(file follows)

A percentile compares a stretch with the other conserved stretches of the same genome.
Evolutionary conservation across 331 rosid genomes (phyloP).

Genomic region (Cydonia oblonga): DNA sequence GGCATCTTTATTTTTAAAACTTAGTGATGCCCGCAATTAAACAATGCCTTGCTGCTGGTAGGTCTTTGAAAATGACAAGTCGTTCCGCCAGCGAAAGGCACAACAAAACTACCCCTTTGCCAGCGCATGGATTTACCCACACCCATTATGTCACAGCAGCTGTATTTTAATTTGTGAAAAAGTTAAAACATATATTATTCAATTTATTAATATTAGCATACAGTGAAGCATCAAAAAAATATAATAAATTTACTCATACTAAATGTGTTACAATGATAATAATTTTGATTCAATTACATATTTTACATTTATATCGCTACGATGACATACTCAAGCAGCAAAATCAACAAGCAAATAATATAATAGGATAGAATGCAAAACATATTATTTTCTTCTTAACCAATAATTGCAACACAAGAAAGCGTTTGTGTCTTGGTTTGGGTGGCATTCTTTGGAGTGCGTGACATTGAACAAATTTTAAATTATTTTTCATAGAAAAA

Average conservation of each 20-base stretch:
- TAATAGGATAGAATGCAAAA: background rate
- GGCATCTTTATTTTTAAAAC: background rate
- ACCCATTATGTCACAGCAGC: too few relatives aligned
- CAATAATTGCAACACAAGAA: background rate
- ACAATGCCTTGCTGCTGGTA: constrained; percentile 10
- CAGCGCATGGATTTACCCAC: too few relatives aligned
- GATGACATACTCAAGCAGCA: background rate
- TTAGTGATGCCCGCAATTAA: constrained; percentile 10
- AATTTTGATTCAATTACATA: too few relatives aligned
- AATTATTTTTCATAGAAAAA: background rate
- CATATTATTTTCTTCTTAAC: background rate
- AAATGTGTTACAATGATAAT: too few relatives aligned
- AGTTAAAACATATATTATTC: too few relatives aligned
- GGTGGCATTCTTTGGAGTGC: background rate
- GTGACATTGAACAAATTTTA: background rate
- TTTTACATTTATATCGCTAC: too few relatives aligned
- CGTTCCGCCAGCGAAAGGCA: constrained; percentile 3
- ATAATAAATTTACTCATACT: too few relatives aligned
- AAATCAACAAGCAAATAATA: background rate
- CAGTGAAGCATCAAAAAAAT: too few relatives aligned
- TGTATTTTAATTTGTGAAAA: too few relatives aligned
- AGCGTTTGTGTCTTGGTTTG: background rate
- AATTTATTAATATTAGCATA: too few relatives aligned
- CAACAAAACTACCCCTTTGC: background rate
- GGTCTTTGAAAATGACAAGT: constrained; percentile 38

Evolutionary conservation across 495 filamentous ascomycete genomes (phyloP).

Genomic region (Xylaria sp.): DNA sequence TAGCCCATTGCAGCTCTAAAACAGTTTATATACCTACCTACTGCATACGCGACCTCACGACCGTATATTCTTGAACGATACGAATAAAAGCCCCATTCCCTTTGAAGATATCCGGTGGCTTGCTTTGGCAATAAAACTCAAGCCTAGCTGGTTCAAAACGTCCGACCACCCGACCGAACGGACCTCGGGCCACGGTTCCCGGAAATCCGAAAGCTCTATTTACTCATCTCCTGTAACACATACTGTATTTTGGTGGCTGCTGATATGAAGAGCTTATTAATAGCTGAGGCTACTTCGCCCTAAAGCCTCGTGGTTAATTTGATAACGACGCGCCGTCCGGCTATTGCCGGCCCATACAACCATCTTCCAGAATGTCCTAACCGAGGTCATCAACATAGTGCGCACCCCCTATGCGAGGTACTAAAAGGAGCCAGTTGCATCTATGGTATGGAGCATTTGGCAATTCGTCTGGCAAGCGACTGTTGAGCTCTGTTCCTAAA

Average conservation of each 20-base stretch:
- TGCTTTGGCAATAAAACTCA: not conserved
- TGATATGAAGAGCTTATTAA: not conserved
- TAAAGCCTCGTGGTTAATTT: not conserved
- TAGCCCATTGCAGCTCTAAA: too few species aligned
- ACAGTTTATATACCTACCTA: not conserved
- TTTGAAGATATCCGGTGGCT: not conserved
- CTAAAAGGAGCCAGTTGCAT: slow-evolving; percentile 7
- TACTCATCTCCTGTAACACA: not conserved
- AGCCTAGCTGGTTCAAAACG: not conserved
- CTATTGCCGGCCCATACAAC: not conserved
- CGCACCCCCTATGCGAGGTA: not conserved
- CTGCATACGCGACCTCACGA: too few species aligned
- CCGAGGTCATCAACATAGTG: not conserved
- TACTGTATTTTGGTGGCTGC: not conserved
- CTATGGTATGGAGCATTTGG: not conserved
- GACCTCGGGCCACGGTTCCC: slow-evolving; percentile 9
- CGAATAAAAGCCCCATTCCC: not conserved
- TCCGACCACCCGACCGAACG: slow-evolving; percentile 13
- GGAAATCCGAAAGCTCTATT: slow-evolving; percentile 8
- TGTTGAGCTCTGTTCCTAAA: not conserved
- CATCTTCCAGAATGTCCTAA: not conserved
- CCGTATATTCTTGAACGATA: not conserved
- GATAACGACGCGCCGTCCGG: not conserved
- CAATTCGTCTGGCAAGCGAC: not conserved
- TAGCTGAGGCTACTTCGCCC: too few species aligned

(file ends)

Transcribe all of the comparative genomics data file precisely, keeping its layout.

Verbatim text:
A percentile compares a stretch with the other conserved stretches of the same genome.
Evolutionary conservation across 331 rosid genomes (phyloP).

Genomic region (Cydonia oblonga): DNA sequence GGCATCTTTATTTTTAAAACTTAGTGATGCCCGCAATTAAACAATGCCTTGCTGCTGGTAGGTCTTTGAAAATGACAAGTCGTTCCGCCAGCGAAAGGCACAACAAAACTACCCCTTTGCCAGCGCATGGATTTACCCACACCCATTATGTCACAGCAGCTGTATTTTAATTTGTGAAAAAGTTAAAACATATATTATTCAATTTATTAATATTAGCATACAGTGAAGCATCAAAAAAATATAATAAATTTACTCATACTAAATGTGTTACAATGATAATAATTTTGATTCAATTACATATTTTACATTTATATCGCTACGATGACATACTCAAGCAGCAAAATCAACAAGCAAATAATATAATAGGATAGAATGCAAAACATATTATTTTCTTCTTAACCAATAATTGCAACACAAGAAAGCGTTTGTGTCTTGGTTTGGGTGGCATTCTTTGGAGTGCGTGACATTGAACAAATTTTAAATTATTTTTCATAGAAAAA

Average conservation of each 20-base stretch:
- TAATAGGATAGAATGCAAAA: background rate
- GGCATCTTTATTTTTAAAAC: background rate
- ACCCATTATGTCACAGCAGC: too few relatives aligned
- CAATAATTGCAACACAAGAA: background rate
- ACAATGCCTTGCTGCTGGTA: constrained; percentile 10
- CAGCGCATGGATTTACCCAC: too few relatives aligned
- GATGACATACTCAAGCAGCA: background rate
- TTAGTGATGCCCGCAATTAA: constrained; percentile 10
- AATTTTGATTCAATTACATA: too few relatives aligned
- AATTATTTTTCATAGAAAAA: background rate
- CATATTATTTTCTTCTTAAC: background rate
- AAATGTGTTACAATGATAAT: too few relatives aligned
- AGTTAAAACATATATTATTC: too few relatives aligned
- GGTGGCATTCTTTGGAGTGC: background rate
- GTGACATTGAACAAATTTTA: background rate
- TTTTACATTTATATCGCTAC: too few relatives aligned
- CGTTCCGCCAGCGAAAGGCA: constrained; percentile 3
- ATAATAAATTTACTCATACT: too few relatives aligned
- AAATCAACAAGCAAATAATA: background rate
- CAGTGAAGCATCAAAAAAAT: too few relatives aligned
- TGTATTTTAATTTGTGAAAA: too few relatives aligned
- AGCGTTTGTGTCTTGGTTTG: background rate
- AATTTATTAATATTAGCATA: too few relatives aligned
- CAACAAAACTACCCCTTTGC: background rate
- GGTCTTTGAAAATGACAAGT: constrained; percentile 38

Evolutionary conservation across 495 filamentous ascomycete genomes (phyloP).

Genomic region (Xylaria sp.): DNA sequence TAGCCCATTGCAGCTCTAAAACAGTTTATATACCTACCTACTGCATACGCGACCTCACGACCGTATATTCTTGAACGATACGAATAAAAGCCCCATTCCCTTTGAAGATATCCGGTGGCTTGCTTTGGCAATAAAACTCAAGCCTAGCTGGTTCAAAACGTCCGACCACCCGACCGAACGGACCTCGGGCCACGGTTCCCGGAAATCCGAAAGCTCTATTTACTCATCTCCTGTAACACATACTGTATTTTGGTGGCTGCTGATATGAAGAGCTTATTAATAGCTGAGGCTACTTCGCCCTAAAGCCTCGTGGTTAATTTGATAACGACGCGCCGTCCGGCTATTGCCGGCCCATACAACCATCTTCCAGAATGTCCTAACCGAGGTCATCAACATAGTGCGCACCCCCTATGCGAGGTACTAAAAGGAGCCAGTTGCATCTATGGTATGGAGCATTTGGCAATTCGTCTGGCAAGCGACTGTTGAGCTCTGTTCCTAAA

Average conservation of each 20-base stretch:
- TGCTTTGGCAATAAAACTCA: not conserved
- TGATATGAAGAGCTTATTAA: not conserved
- TAAAGCCTCGTGGTTAATTT: not conserved
- TAGCCCATTGCAGCTCTAAA: too few species aligned
- ACAGTTTATATACCTACCTA: not conserved
- TTTGAAGATATCCGGTGGCT: not conserved
- CTAAAAGGAGCCAGTTGCAT: slow-evolving; percentile 7
- TACTCATCTCCTGTAACACA: not conserved
- AGCCTAGCTGGTTCAAAACG: not conserved
- CTATTGCCGGCCCATACAAC: not conserved
- CGCACCCCCTATGCGAGGTA: not conserved
- CTGCATACGCGACCTCACGA: too few species aligned
- CCGAGGTCATCAACATAGTG: not conserved
- TACTGTATTTTGGTGGCTGC: not conserved
- CTATGGTATGGAGCATTTGG: not conserved
- GACCTCGGGCCACGGTTCCC: slow-evolving; percentile 9
- CGAATAAAAGCCCCATTCCC: not conserved
- TCCGACCACCCGACCGAACG: slow-evolving; percentile 13
- GGAAATCCGAAAGCTCTATT: slow-evolving; percentile 8
- TGTTGAGCTCTGTTCCTAAA: not conserved
- CATCTTCCAGAATGTCCTAA: not conserved
- CCGTATATTCTTGAACGATA: not conserved
- GATAACGACGCGCCGTCCGG: not conserved
- CAATTCGTCTGGCAAGCGAC: not conserved
- TAGCTGAGGCTACTTCGCCC: too few species aligned